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Start with any triangle T1 and its inscribed circle. Draw the triangle T2 which has its vertices at the points of contact between the triangle T1 and its incircle. Now keep repeating this process starting with T2 to form a sequence of nested triangles and circles. What happens to the triangles? You may like to investigate this interactively on the computer or by drawing with ruler and compasses. If the angles in the first triangle are a, b and c prove that the angles in the second triangle are given (in degrees) by f(x) = (90 - x/2) where x takes the values a, b and c. Choose some triangles, investigate this iteration numerically and try to give reasons for what happens. Investigate what happens if you reverse this process (triangle to circumcircle to triangle...)

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Unusual Long Division - Square Roots Before Calculators

Stage: 4 Challenge Level: Challenge Level:3 Challenge Level:3 Challenge Level:3

Why do this problem?

This problem takes more able students into the realm of 'non-calculator' methods that lie beyond the arithmetic they became familiar with when they were much younger. It usefully draws attention to the need for validation in any algorithm whether carried out electronically or 'by hand'.

Possible approach

  • Spend a little time looking at the validity of the standard method for 'Long Division'. Discuss the historical need for efficient algorithms before electronic calculators, when computation was manual, and point out that calculators and computers aren't 'magic' and there still has to be a valid algorithm.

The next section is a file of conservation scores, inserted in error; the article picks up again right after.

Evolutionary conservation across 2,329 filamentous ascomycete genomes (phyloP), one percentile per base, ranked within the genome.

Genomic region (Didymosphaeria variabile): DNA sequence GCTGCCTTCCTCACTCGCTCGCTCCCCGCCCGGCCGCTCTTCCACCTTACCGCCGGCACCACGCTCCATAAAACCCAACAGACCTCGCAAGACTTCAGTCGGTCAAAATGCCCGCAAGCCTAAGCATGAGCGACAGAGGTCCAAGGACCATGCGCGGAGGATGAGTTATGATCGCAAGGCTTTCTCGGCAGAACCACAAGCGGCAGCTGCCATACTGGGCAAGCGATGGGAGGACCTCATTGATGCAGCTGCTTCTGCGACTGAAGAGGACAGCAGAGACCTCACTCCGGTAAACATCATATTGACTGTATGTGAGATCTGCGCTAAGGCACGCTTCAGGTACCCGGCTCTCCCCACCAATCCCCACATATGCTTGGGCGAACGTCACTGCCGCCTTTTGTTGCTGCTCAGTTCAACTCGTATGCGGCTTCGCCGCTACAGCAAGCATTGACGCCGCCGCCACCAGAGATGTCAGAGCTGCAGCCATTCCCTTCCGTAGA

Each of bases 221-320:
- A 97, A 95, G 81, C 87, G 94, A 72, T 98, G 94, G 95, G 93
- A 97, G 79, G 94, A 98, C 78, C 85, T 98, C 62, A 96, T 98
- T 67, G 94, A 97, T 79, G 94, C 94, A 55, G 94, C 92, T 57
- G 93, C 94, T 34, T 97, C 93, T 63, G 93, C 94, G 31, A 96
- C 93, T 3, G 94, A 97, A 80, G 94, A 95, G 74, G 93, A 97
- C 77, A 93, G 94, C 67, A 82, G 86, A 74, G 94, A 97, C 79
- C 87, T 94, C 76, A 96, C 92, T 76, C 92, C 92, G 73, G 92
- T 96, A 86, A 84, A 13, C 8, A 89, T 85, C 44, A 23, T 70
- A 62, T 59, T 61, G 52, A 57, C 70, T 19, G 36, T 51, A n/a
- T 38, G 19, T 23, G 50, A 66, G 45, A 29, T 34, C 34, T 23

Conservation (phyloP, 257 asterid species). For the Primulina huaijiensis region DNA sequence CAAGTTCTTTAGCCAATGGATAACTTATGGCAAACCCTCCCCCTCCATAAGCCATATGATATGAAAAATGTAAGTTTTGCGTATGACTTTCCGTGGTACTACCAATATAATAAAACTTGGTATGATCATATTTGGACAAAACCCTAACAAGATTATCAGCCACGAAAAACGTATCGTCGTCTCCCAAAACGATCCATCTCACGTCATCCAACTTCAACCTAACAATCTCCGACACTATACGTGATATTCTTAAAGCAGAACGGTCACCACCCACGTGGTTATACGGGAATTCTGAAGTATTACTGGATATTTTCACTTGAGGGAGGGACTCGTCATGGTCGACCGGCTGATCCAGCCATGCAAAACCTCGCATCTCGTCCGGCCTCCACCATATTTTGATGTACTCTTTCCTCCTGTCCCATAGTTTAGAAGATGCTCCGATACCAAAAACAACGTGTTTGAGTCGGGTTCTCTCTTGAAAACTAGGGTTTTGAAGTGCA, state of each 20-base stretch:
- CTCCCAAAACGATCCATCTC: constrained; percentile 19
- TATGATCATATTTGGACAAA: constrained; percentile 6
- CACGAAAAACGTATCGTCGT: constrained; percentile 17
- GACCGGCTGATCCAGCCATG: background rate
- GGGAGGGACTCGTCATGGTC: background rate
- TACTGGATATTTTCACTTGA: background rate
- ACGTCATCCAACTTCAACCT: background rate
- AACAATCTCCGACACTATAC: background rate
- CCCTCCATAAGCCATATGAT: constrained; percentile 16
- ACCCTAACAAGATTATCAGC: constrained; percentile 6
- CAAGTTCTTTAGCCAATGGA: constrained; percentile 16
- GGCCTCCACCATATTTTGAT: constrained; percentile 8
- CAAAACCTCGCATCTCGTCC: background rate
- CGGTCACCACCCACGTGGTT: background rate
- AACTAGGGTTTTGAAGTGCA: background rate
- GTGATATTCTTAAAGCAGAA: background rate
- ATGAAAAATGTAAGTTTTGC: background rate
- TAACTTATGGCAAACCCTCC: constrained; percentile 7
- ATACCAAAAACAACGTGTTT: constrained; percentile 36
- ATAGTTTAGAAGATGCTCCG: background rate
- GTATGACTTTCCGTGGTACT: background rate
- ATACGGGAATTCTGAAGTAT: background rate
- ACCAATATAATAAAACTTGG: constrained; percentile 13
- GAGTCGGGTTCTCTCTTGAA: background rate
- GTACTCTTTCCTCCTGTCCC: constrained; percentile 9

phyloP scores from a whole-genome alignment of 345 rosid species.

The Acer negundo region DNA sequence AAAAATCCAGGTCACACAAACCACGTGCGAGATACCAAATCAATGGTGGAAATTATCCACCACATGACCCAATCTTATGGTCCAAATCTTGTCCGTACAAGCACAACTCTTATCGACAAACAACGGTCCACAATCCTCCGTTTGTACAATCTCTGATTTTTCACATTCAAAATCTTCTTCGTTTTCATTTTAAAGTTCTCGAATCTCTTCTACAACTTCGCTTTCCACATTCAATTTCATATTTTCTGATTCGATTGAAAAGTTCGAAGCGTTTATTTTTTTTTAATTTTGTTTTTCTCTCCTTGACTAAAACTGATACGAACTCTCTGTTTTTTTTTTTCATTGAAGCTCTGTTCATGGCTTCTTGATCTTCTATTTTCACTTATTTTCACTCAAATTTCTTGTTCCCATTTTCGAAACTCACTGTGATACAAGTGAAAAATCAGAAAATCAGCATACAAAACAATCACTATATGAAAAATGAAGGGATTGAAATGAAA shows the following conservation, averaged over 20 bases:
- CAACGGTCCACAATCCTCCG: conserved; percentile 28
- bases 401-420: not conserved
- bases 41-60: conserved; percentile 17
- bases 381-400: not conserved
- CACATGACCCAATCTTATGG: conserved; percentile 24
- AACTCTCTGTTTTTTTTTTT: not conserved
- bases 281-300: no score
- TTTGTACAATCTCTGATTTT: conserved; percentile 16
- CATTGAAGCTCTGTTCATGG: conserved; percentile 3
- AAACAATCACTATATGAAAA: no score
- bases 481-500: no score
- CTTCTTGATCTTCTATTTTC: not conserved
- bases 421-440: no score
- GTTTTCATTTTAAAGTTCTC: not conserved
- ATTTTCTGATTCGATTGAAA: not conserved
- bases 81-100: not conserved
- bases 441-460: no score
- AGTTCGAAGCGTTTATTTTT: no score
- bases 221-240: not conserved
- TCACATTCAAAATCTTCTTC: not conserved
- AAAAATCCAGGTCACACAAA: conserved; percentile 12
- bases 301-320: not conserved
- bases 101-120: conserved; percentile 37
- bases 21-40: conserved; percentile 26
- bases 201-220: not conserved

• Find some square roots of two-digit numbers to 2dp by trial and improvement.
  • Spend time understanding what this new method involves (maybe use the audio link on the Problem page ,while keeping the working still on view), practise and then organise a time trial.
  • Alternate between this method's algorithm and trial & improvement, for the square roots of 30, 50, 60, 70, 80, and 90, all to two decimal places. Record the calculation time for each one and compare methods.

Key questions

  • How do we find the square root of 40 on a calculator that only does simple '4 rules' arithmetic?

  • What exactly is the method here?

Possible extension

Explain that a mathematician will always want to justify or validate a procedure and leave that challenge with the group.

Possible support

For less able students raising awareness that methods of calculation need justifying can lead to a stronger and more satisfying grasp of arithmetic procedures like 'long multiplication' (traditional and alternative) and 'long division'.